4. Mohammad Arzaghi & Anil Rupasingha, 2013. "Migration As A Way To Diversify: Evidence From Rural To Urban Migration In The U.S," Journal of Regional Science, Wiley Blackwell, vol. 53(4), pages 690-711, October.
    5. Xavier Chojnicki & Ainura Uzagalieva, 2008. "Labor Migration from East to West in the Context of European Integration and Changing Socio-political Borders," CASE Network Studies and Analyses 0366, CASE-Center for Social and Economic Research.
    6. Nielsen, Helena Skyt & Svarer, Michael, 2006. "Educational Homogamy: Preferences or Opportunities?," IZA Discussion Papers 2271, Institute of Labor Economics (IZA).
    7. Gröger, André, 2021. "Easy come, easy go? Economic shocks, labor migration and the family left behind," Journal of International Economics, Elsevier, vol. 128(C).
    8. Richter, Susan M., 2008. "The Insurance Role of Remittances on Household Credit Demand," 2008 Annual Meeting, July 27-29, 2008, Orlando, Florida 6261, American Agricultural Economics Association (New Name 2008: Agricultural and Applied Economics Association).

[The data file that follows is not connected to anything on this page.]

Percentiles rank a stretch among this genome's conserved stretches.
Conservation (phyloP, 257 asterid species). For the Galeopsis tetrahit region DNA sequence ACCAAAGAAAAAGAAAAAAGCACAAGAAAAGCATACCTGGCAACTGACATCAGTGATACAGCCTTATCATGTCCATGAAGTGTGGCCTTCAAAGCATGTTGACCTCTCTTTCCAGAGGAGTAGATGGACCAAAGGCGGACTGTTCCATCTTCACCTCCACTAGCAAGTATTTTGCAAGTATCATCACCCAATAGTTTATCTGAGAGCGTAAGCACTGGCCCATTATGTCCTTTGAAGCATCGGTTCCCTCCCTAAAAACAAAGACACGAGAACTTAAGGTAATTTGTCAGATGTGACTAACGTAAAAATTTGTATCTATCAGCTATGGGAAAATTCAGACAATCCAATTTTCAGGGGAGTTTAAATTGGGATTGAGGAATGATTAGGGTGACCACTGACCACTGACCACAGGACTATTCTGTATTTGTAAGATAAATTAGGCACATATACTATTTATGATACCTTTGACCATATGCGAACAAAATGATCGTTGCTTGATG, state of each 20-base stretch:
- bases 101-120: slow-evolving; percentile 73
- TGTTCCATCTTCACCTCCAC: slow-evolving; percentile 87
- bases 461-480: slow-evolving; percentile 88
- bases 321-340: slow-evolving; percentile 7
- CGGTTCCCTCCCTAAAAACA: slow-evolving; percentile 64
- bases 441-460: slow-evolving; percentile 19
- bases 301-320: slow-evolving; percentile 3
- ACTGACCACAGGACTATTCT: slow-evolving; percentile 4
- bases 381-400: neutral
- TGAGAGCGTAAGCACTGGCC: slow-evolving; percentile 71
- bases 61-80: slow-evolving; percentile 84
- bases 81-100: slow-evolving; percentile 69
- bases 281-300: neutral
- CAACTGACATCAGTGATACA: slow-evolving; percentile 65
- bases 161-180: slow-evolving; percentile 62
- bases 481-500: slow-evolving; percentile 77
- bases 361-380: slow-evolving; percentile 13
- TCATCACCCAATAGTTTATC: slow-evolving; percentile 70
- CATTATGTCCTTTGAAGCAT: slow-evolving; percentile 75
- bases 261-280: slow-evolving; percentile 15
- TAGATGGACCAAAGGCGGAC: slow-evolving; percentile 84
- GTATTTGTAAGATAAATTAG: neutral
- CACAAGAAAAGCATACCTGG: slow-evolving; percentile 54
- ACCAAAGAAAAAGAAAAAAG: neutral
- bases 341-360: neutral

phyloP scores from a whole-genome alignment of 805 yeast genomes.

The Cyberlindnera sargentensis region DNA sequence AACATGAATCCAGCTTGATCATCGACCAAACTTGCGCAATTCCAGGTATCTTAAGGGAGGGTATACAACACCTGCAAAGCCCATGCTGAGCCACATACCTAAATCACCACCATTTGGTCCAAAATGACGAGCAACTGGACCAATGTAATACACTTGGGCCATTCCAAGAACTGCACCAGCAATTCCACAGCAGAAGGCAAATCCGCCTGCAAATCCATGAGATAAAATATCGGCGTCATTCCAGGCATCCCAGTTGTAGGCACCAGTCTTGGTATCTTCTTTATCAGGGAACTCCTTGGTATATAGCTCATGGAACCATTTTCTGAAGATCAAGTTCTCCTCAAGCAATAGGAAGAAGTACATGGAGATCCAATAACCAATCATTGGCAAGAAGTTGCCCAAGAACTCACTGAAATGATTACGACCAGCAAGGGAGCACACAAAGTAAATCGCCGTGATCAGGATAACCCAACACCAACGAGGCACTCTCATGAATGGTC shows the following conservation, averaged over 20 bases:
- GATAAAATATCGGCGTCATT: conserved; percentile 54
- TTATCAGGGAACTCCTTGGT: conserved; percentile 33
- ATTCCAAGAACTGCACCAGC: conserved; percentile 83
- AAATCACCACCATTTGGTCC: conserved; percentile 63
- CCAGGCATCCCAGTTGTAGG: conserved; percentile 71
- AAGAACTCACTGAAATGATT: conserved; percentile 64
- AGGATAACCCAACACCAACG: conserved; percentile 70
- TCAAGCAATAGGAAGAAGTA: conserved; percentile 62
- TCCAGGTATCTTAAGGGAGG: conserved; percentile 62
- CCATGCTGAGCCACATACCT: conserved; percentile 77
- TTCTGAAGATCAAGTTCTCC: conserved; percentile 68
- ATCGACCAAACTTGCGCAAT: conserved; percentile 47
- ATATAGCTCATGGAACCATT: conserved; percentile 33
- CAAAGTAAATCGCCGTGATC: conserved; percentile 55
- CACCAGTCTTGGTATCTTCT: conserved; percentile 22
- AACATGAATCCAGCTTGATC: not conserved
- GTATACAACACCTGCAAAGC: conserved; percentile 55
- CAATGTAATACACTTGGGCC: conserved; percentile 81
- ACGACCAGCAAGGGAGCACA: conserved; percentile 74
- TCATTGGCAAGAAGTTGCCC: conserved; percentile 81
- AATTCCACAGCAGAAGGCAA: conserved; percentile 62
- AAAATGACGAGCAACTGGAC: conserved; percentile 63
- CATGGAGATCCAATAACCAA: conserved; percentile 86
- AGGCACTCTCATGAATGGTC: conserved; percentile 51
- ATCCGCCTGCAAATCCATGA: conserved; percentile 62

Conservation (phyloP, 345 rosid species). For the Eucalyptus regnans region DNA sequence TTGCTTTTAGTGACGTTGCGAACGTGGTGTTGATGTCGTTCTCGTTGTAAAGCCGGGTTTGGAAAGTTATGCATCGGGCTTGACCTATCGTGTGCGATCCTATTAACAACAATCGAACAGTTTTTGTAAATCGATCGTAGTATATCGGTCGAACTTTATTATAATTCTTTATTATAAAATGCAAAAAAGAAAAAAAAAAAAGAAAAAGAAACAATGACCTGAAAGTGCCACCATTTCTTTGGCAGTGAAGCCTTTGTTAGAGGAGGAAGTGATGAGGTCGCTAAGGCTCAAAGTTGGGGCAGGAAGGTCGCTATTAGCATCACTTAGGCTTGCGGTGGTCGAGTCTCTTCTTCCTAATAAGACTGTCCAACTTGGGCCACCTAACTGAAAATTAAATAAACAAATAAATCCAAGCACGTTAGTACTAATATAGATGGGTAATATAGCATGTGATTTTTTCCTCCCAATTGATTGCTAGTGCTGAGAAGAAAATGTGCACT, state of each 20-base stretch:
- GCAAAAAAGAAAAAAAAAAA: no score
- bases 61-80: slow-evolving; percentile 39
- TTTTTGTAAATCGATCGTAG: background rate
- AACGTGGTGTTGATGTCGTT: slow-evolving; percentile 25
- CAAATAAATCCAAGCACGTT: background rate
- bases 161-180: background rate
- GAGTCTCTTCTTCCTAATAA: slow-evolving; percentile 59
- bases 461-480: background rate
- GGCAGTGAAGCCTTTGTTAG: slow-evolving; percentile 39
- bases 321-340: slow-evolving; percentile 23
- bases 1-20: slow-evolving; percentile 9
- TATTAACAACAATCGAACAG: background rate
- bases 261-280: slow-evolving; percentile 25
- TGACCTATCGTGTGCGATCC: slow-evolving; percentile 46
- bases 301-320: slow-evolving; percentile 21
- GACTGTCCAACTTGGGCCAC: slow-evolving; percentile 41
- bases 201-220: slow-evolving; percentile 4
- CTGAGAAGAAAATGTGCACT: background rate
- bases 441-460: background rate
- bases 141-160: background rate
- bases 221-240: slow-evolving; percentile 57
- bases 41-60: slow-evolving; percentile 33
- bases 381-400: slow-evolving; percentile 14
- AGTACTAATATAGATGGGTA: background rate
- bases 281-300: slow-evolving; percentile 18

9. Tarbalouti, Essaid, 2008. "Investissement, protectionnisme et décision de migration internationale [Investment, protectionism and decision of international migration]," MPRA Paper 56310, University Library of Munich, Germany.
    10. Chaitali Sinha, 2017. "International Migration and Welfare Implications," South Asian Journal of Macroeconomics and Public Finance, , vol. 6(2), pages 209-229, December.
    11. Pylypchuk, Yuriy, 2009. "Effects of immigration on the health insurance status of natives," Journal of Health Economics, Elsevier, vol. 28(5), pages 1028-1037, September.
    12. Akgüç, Mehtap & Liu, Xingfei & Tani, Massimiliano & Zimmermann, Klaus F., 2016. "Risk attitudes and migration," China Economic Review, Elsevier, vol. 37(C), pages 166-176.
    13. Maurice Kugler, 2006. "Migrant Remittances, Human Capital Formation and Job Creation Externalities in Colombia," Borradores de Economia 370, Banco de la Republica de Colombia.